On the surface the residential home inspection may seem like a insignificant item that could be done without yet when buying a home it is a critical step. What appears to be a little elbow grease work can really mean remolding an entire bathroom or a roof replacement. The more knowledge about a property the a better decision can be made to either purchase or not to purchase.
So what is a Residential Home Inspection?
A home inspection is an independent property review by a licensed home inspector whom the buyers have hired (a home inspection is different from a residential home appraisal yet there are similarities) to give them a written unbiased property condition report. A qualified home inspector will be able to breakdown everything good, bad, and ugly about the property. Identifying the problem areas are their expertise. Inspectors are impartial, have no emotional attachment and are not blinded by the curb appeal of a particular home. Home inspectors look at the foundation, siding, roof, drainage, hot water tanks, plumbing, wiring and much more then supply all that information in a written report containing pictures to the interested parties.
In older homes, in this case, the electrical panel was missing a main power shut off and the home inspector recommended a new electrical panel should be installed to meet code and safety standards. Also in older homes, tube socket electrical wiring is common place yet by modern standards it’s a frightening site. If repair and maintenance is not an option then a full replacement could be required which costs thousands according to estimates I’ve received on older homes. Homes build in the 1930s and earlier, like Everett’s historical district, so if you are looking at older homes keep the electrical in mind as it may become a issue to the home inspector and appraiser.
The crawl space is a very common area for the home inspector to find recommended items. Common maladies are: rodent infestations, drooping insulation or missing insulation, missing or damaged vapor barriers, exposed plumbing that is vulnerable to freezing, and a lack of drainage. These types of repairs can be costly and can be the determining factor if a home sells or not. But if you still would like to buy the house which needs some repairs, negotiate those repairs out of the sale price or select an financing option like a FHA 203K rehab loan or if possible do a USDA escrow hold back that will enable the improvements worked into the purchase price – common with HUD homes.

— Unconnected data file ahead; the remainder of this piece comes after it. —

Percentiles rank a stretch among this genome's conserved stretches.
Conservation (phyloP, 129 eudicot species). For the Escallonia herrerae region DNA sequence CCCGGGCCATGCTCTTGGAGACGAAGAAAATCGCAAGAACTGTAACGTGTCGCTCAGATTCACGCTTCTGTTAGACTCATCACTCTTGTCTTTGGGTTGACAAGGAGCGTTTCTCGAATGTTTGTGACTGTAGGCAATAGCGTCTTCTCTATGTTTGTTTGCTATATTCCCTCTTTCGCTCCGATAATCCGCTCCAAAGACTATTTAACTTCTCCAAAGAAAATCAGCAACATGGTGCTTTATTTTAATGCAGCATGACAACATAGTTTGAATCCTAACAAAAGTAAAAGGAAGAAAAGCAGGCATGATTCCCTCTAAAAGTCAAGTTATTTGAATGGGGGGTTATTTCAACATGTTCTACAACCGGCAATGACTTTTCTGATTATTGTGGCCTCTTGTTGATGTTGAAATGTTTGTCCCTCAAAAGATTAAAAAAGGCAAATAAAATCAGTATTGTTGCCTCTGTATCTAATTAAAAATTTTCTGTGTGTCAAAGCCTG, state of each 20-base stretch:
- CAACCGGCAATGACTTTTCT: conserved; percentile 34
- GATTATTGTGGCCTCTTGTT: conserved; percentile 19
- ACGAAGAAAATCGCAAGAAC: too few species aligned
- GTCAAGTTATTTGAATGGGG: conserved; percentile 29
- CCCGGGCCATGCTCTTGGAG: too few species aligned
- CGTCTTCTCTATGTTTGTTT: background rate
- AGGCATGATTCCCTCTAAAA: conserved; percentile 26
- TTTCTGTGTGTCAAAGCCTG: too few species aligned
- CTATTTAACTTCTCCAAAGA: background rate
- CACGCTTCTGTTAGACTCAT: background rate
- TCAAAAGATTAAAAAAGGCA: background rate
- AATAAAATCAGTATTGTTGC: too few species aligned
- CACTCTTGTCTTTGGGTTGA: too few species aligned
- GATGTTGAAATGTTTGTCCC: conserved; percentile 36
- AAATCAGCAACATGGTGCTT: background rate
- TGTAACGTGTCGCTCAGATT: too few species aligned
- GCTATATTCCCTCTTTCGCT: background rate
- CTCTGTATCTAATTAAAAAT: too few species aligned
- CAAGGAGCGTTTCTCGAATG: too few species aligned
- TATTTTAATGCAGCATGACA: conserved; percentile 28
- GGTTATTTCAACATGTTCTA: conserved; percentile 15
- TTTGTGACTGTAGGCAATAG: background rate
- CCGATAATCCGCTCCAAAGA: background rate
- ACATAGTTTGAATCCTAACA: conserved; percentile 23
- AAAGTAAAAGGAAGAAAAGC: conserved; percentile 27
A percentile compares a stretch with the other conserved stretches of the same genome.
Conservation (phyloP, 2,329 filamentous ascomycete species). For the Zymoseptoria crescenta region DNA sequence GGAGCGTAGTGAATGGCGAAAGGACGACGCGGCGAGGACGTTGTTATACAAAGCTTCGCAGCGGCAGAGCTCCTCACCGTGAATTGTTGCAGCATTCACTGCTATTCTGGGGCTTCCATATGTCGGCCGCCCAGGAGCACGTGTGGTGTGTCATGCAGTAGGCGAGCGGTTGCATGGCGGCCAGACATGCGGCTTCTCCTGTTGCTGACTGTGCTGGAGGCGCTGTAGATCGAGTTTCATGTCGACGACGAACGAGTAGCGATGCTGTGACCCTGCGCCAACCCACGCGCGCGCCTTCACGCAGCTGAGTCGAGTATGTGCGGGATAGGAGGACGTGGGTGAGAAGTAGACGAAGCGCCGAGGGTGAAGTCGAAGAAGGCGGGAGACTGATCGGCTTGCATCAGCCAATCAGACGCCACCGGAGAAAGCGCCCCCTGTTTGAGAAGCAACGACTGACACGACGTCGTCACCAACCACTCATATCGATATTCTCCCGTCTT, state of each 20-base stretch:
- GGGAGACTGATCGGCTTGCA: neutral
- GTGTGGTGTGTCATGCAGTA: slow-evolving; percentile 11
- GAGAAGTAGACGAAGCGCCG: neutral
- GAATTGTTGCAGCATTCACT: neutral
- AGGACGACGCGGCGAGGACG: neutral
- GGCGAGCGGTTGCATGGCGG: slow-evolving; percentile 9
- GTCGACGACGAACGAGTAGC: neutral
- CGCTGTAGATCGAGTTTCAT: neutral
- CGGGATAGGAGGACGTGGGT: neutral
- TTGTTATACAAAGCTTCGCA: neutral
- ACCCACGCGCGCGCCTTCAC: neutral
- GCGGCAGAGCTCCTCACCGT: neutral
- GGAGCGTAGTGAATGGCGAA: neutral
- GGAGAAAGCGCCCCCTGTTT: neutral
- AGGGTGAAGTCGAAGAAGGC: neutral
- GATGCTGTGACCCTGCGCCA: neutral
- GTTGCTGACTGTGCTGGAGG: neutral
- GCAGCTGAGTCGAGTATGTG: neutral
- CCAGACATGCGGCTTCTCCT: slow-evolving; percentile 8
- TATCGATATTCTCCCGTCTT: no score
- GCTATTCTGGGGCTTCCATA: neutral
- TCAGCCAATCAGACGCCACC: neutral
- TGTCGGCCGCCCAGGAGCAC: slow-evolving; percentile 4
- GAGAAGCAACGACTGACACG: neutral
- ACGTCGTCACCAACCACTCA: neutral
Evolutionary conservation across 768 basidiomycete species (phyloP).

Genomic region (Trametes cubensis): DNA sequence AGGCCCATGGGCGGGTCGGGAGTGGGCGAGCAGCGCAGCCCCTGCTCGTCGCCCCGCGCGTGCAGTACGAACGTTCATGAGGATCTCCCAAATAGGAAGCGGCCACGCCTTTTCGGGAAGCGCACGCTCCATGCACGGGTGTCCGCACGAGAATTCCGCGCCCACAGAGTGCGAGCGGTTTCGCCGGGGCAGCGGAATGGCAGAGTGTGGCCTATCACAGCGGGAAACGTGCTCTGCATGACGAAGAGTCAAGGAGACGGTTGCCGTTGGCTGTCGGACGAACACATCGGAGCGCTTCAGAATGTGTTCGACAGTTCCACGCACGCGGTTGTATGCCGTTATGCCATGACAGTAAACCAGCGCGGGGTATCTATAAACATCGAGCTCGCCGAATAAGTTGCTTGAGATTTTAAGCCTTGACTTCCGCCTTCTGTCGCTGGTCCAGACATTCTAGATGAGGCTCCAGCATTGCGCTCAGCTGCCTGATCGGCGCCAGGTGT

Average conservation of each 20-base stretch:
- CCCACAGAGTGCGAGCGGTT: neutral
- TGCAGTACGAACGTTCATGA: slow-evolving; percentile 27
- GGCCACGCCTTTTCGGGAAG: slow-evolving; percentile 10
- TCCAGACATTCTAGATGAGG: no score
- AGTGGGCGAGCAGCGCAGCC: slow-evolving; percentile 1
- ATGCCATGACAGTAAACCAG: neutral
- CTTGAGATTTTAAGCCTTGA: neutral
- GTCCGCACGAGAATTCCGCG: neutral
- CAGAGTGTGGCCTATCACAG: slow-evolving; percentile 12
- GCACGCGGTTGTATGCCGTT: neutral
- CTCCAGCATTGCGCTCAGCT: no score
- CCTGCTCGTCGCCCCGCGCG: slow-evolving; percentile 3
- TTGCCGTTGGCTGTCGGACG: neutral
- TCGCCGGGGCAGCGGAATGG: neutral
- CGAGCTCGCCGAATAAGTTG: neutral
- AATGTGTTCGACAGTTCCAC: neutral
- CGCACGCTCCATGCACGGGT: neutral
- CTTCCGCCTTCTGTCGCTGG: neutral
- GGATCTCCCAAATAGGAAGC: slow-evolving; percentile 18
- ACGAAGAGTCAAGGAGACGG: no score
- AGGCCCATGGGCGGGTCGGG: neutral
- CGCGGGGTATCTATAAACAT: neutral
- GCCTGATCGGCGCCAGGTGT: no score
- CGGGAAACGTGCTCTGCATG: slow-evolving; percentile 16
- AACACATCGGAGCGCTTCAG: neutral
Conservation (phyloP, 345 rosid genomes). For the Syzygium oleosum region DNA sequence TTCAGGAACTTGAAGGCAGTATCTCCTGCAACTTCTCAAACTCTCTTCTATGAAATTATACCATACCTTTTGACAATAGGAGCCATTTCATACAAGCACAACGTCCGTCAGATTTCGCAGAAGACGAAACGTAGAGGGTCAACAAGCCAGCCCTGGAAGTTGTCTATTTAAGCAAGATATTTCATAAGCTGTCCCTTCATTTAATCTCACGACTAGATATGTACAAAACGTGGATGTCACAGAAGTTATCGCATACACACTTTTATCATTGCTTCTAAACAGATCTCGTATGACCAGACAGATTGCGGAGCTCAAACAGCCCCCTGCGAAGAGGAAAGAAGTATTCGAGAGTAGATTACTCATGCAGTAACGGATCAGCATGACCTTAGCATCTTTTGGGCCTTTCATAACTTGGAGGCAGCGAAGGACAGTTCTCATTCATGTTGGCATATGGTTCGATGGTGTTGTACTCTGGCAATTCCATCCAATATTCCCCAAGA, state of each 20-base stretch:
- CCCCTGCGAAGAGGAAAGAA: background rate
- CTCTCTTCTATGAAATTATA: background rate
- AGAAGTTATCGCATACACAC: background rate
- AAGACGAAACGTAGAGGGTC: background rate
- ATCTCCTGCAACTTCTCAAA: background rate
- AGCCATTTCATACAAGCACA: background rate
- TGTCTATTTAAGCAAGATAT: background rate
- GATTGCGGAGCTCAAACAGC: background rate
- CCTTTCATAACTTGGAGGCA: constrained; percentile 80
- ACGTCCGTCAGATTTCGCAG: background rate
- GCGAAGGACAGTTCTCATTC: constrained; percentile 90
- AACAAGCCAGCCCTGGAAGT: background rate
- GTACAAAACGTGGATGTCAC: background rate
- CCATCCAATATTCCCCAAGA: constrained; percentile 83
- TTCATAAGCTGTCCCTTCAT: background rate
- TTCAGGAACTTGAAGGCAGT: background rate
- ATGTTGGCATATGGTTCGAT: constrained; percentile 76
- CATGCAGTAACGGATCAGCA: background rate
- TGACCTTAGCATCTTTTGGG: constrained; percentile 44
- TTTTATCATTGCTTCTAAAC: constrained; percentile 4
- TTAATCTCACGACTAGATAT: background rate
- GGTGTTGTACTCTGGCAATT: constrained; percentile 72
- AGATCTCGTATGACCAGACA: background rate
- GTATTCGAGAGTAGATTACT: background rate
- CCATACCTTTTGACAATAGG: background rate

Recommendation for Buyers on a Home Inspection
Attend. Attend. Attend. By attending the home inspection a buyer will gain first hand knowledge of the property while shedding more light on dark areas. One area that my buyers never seem to want to go on their own is the crawl space, imagine that. Buyers don’t feel like getting their nice close dirty by crawling under a home yet a home inspectors dawn their dirt suit, in true Mike Rowe fashion, and take a closer look at the plumbing, insulation and the condition of the foundation. Also by attending, buyers have the opportunity to ask questions regarding maintenance / non-maintenance that hadn’t originally hit the radar. The home inspection is the best way to save yourself a headache down the road.
Seller Recommendations on a Buyer’s requested Home Inspection
1) Stay on top of regular maintenance issues before they become large costly repairs. The winter months soak a home in water and the nights will freeze it solid so take protective measures.
2) Be prepared for some unfortunate news. With all the preventive maintenance and extreme care homeowners take in their home its not uncommon for a home inspector to discover items of concern.
3) Save receipts for service work and repairs done that way potential buyers can see/verify when services have been done. This is especially important when pertaining to roofs, electrical panels and wiring, septic systems, hot water heaters, and furnaces.